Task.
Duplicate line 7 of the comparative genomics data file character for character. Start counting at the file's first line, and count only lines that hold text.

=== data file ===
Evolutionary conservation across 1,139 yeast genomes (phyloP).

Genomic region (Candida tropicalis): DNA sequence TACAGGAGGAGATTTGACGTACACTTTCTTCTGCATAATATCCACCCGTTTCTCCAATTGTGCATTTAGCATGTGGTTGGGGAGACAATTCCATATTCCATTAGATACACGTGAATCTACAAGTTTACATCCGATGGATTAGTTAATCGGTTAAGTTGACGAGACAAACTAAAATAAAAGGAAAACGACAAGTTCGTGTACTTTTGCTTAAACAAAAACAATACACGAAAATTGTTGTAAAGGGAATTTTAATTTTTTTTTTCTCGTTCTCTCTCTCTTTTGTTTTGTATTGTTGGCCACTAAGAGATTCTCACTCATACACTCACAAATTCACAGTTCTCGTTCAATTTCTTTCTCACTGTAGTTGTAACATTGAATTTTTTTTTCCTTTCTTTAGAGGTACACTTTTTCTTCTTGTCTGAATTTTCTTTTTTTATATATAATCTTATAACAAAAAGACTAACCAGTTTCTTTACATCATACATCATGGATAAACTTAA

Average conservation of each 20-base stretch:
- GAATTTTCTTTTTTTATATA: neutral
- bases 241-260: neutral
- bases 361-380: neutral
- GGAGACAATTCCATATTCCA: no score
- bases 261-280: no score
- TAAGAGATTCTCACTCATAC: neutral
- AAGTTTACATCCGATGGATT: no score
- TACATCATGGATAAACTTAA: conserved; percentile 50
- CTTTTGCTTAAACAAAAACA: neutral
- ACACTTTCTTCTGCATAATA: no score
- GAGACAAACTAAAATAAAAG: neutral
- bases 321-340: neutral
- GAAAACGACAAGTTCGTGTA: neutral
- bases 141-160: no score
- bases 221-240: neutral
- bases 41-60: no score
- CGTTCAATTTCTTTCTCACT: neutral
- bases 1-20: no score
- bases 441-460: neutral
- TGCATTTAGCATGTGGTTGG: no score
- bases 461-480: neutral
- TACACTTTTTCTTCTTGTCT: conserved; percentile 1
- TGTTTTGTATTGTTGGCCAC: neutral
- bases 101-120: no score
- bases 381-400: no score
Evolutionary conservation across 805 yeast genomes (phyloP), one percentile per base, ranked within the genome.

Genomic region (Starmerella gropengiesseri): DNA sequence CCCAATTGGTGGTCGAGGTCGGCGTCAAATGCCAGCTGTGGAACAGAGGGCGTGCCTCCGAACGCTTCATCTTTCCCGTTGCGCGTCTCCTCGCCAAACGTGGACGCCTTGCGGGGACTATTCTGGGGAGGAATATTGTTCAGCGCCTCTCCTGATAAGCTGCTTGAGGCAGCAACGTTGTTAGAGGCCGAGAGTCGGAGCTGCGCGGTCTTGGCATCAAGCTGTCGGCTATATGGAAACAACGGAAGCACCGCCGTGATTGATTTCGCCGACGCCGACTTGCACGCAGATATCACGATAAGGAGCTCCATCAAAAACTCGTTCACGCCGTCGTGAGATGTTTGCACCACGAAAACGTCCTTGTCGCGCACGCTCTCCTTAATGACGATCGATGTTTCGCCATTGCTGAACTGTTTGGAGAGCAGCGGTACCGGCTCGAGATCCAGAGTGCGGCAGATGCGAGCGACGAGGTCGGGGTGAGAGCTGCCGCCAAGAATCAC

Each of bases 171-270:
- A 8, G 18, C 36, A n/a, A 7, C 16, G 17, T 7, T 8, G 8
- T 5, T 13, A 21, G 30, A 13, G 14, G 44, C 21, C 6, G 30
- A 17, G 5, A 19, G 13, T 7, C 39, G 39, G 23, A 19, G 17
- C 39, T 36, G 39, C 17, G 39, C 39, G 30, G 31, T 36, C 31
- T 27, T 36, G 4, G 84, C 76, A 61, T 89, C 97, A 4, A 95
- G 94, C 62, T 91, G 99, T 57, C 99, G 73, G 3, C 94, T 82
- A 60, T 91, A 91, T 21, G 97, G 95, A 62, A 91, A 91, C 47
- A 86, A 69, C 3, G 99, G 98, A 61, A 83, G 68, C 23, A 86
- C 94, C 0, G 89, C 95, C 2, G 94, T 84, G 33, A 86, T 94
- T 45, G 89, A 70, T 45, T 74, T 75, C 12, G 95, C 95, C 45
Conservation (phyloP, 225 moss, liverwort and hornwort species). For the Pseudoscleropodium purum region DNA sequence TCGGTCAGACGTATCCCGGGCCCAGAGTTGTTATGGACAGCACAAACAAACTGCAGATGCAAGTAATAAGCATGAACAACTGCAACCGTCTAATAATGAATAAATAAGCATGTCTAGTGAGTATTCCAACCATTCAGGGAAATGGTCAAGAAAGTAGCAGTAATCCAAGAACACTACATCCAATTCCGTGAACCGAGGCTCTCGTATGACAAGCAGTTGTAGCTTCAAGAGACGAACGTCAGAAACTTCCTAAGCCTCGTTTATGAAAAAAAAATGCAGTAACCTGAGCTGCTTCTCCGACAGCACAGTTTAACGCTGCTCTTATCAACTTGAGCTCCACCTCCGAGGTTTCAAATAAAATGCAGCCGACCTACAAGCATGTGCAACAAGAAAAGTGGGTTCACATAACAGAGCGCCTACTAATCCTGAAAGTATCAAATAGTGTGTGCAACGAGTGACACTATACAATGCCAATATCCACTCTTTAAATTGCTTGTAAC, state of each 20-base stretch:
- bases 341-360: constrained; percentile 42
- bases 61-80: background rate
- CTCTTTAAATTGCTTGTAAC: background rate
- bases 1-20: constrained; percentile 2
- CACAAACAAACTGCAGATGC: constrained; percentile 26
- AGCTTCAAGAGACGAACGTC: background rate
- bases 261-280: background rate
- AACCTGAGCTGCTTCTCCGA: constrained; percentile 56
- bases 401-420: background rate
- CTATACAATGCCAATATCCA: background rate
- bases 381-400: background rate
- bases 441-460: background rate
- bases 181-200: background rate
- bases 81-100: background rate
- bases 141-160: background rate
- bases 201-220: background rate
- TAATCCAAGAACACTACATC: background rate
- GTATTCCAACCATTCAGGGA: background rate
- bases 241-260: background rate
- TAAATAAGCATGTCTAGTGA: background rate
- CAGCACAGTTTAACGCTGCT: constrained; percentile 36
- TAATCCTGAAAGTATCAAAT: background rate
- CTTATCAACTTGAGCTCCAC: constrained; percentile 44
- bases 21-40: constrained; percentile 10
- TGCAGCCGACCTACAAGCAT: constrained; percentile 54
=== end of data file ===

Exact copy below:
- GGAGACAATTCCATATTCCA: no score